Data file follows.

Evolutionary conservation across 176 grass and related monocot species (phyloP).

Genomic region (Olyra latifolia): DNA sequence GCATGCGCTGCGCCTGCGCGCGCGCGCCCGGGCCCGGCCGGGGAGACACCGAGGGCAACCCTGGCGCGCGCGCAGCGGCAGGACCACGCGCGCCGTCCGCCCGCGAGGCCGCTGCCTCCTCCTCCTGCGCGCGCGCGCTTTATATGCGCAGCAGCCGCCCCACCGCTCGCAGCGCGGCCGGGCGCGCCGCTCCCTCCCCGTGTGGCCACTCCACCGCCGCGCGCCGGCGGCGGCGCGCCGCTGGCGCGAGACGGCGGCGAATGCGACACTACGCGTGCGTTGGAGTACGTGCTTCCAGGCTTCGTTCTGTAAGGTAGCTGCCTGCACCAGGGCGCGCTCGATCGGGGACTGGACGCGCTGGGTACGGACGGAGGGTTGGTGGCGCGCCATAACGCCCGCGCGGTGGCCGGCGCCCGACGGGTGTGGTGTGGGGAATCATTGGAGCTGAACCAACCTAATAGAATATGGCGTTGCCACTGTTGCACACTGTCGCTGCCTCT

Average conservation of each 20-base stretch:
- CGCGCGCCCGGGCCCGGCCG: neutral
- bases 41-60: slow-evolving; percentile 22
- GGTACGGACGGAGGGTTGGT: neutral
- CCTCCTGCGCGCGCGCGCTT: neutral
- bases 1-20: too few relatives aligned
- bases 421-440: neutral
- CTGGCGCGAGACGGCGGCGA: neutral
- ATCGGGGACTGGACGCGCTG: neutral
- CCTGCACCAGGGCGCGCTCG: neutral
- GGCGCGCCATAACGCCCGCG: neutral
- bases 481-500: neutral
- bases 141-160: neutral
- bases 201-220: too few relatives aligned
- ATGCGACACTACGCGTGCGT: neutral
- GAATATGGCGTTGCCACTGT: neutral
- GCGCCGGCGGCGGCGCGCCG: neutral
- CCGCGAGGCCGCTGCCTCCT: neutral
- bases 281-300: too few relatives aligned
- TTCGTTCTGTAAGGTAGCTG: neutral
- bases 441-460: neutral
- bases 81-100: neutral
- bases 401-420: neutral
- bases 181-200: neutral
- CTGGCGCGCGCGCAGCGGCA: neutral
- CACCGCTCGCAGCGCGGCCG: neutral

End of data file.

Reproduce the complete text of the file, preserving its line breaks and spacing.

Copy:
Evolutionary conservation across 176 grass and related monocot species (phyloP).

Genomic region (Olyra latifolia): DNA sequence GCATGCGCTGCGCCTGCGCGCGCGCGCCCGGGCCCGGCCGGGGAGACACCGAGGGCAACCCTGGCGCGCGCGCAGCGGCAGGACCACGCGCGCCGTCCGCCCGCGAGGCCGCTGCCTCCTCCTCCTGCGCGCGCGCGCTTTATATGCGCAGCAGCCGCCCCACCGCTCGCAGCGCGGCCGGGCGCGCCGCTCCCTCCCCGTGTGGCCACTCCACCGCCGCGCGCCGGCGGCGGCGCGCCGCTGGCGCGAGACGGCGGCGAATGCGACACTACGCGTGCGTTGGAGTACGTGCTTCCAGGCTTCGTTCTGTAAGGTAGCTGCCTGCACCAGGGCGCGCTCGATCGGGGACTGGACGCGCTGGGTACGGACGGAGGGTTGGTGGCGCGCCATAACGCCCGCGCGGTGGCCGGCGCCCGACGGGTGTGGTGTGGGGAATCATTGGAGCTGAACCAACCTAATAGAATATGGCGTTGCCACTGTTGCACACTGTCGCTGCCTCT

Average conservation of each 20-base stretch:
- CGCGCGCCCGGGCCCGGCCG: neutral
- bases 41-60: slow-evolving; percentile 22
- GGTACGGACGGAGGGTTGGT: neutral
- CCTCCTGCGCGCGCGCGCTT: neutral
- bases 1-20: too few relatives aligned
- bases 421-440: neutral
- CTGGCGCGAGACGGCGGCGA: neutral
- ATCGGGGACTGGACGCGCTG: neutral
- CCTGCACCAGGGCGCGCTCG: neutral
- GGCGCGCCATAACGCCCGCG: neutral
- bases 481-500: neutral
- bases 141-160: neutral
- bases 201-220: too few relatives aligned
- ATGCGACACTACGCGTGCGT: neutral
- GAATATGGCGTTGCCACTGT: neutral
- GCGCCGGCGGCGGCGCGCCG: neutral
- CCGCGAGGCCGCTGCCTCCT: neutral
- bases 281-300: too few relatives aligned
- TTCGTTCTGTAAGGTAGCTG: neutral
- bases 441-460: neutral
- bases 81-100: neutral
- bases 401-420: neutral
- bases 181-200: neutral
- CTGGCGCGCGCGCAGCGGCA: neutral
- CACCGCTCGCAGCGCGGCCG: neutral